Less then a month after my mom died I was living in New Mexico when I got a call. A soft-spoken woman was offering me a job as a teacher at a local preschool. I had never met the woman on the phone, so I was surprised when she asked if it was too soon to work after losing my mother, explaining that she went to church with my in-laws and had heard the news there.
I was somehow relieved that at this new job everyone already knew about my loss. I was so exhausted from having to tell people, explaining my heartbreak over and over again.
So, I took the job eagerly, ready for the distraction of work and the comfort of a routine.
My very first day I walked into work and into a new friendship that would turn out to be my saving-grace during that awful first year without my mother.
Vicky, (the woman on the phone) and I bonded right away.
She informed me that she too had lost both parents and still had a step-parent living.
Just like me.
I can’t tell you how nice it was to have someone understand. It’s like a club…that you wish you’d never joined.
Vicky had also known and loved my husband his whole life, which made her feel like a built-in friend…we both loved the same boy, how could we not then love each other.
What’s even more amazing was this: when I found out that my mother was dying Adam was deployed on a fire in Montana. So, before making the long and truly terrible drive to Colorado where my mother was in the ICU, I ran past the fire station to have them radio the crew to try and get word to my husband.
I was in complete hysterics when I burst into that station. A very kind man was able to listen through my tears and calm me down enough to understand exactly what was wrong and what it was that I needed him to do.
This man managed to get in touch with the crew in Montana, which allowed me to drive directly to the airport in Denver and pick up my husband on my way to the hospital.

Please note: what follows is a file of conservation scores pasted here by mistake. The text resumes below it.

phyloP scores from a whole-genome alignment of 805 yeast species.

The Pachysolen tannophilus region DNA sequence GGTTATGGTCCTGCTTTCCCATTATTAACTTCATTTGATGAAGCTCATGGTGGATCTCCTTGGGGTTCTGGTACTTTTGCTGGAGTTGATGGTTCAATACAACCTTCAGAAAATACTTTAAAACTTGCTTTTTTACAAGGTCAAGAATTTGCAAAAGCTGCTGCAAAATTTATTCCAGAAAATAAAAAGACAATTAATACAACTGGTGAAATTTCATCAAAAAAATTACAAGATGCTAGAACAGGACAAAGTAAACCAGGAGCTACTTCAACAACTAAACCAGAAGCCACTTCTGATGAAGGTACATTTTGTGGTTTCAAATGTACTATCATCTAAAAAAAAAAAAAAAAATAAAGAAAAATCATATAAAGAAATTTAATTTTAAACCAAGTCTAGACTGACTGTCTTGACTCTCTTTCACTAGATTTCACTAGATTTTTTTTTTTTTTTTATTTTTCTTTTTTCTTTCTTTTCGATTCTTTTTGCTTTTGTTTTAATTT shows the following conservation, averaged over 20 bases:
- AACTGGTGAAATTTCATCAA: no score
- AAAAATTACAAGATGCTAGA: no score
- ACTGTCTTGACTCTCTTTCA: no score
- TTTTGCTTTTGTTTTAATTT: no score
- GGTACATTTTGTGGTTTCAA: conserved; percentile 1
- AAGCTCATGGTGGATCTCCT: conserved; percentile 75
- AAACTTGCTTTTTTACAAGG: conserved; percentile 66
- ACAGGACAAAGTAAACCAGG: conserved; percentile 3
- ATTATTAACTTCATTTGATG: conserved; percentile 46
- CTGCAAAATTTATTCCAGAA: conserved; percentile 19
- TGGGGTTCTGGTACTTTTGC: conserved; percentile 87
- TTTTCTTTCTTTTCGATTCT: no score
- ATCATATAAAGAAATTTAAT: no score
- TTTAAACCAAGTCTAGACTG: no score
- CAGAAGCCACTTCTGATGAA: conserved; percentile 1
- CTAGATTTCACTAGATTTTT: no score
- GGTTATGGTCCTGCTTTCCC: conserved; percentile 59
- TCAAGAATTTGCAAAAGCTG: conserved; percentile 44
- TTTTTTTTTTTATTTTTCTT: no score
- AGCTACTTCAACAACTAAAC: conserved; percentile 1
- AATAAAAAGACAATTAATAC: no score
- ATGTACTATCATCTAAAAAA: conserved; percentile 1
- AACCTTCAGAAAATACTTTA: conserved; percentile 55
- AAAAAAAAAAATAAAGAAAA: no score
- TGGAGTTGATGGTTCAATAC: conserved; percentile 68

Adam had been put on a plane in Montana immediately after I stormed the station.
This kind man in the station, who is the reason I didn’t have to drive to the ICU alone,
the reason I didn’t have to face my mother’s death without my husband,
the reason my husband’s arms were there to catch me after she took her last breath,
this hero of a man…is Vicky’s husband.
I believe with all my heart that God put this family into my life because he KNEW that I was going to need their support.
He knew I was going to need the comfort of a maternal figure.
The comfort that you can only get from a friend who truly understands what it means to miss your parents, because she misses her’s.
The comfort from someone who, unbeknownst to me, already knew so much about my situation.
I leaned so heavily on Vicky durning those first months and I whole-heartedly believe that I wouldn’t have survived so well if I hadn’t had her with me.
Now she is ingrained into my soul, my friend for life.
The woman I go to when I need a prayer-warrior on my side. The woman I go to when I need advice–on parenting, on marriage, on life in general.
I’ve learned so much from her, she is exactly the type of woman I hope to be.
I know that I am only one of MANY, many people who love and adore this woman. She is an instrument of God in the most tangible way, and her love stretches so far.
I can only pray that I can someday have half of the impact on the world that this woman has.
To Vicky Cordova, I love you dearly. Thank you so much for all that you have done,
I am a better woman for knowing you.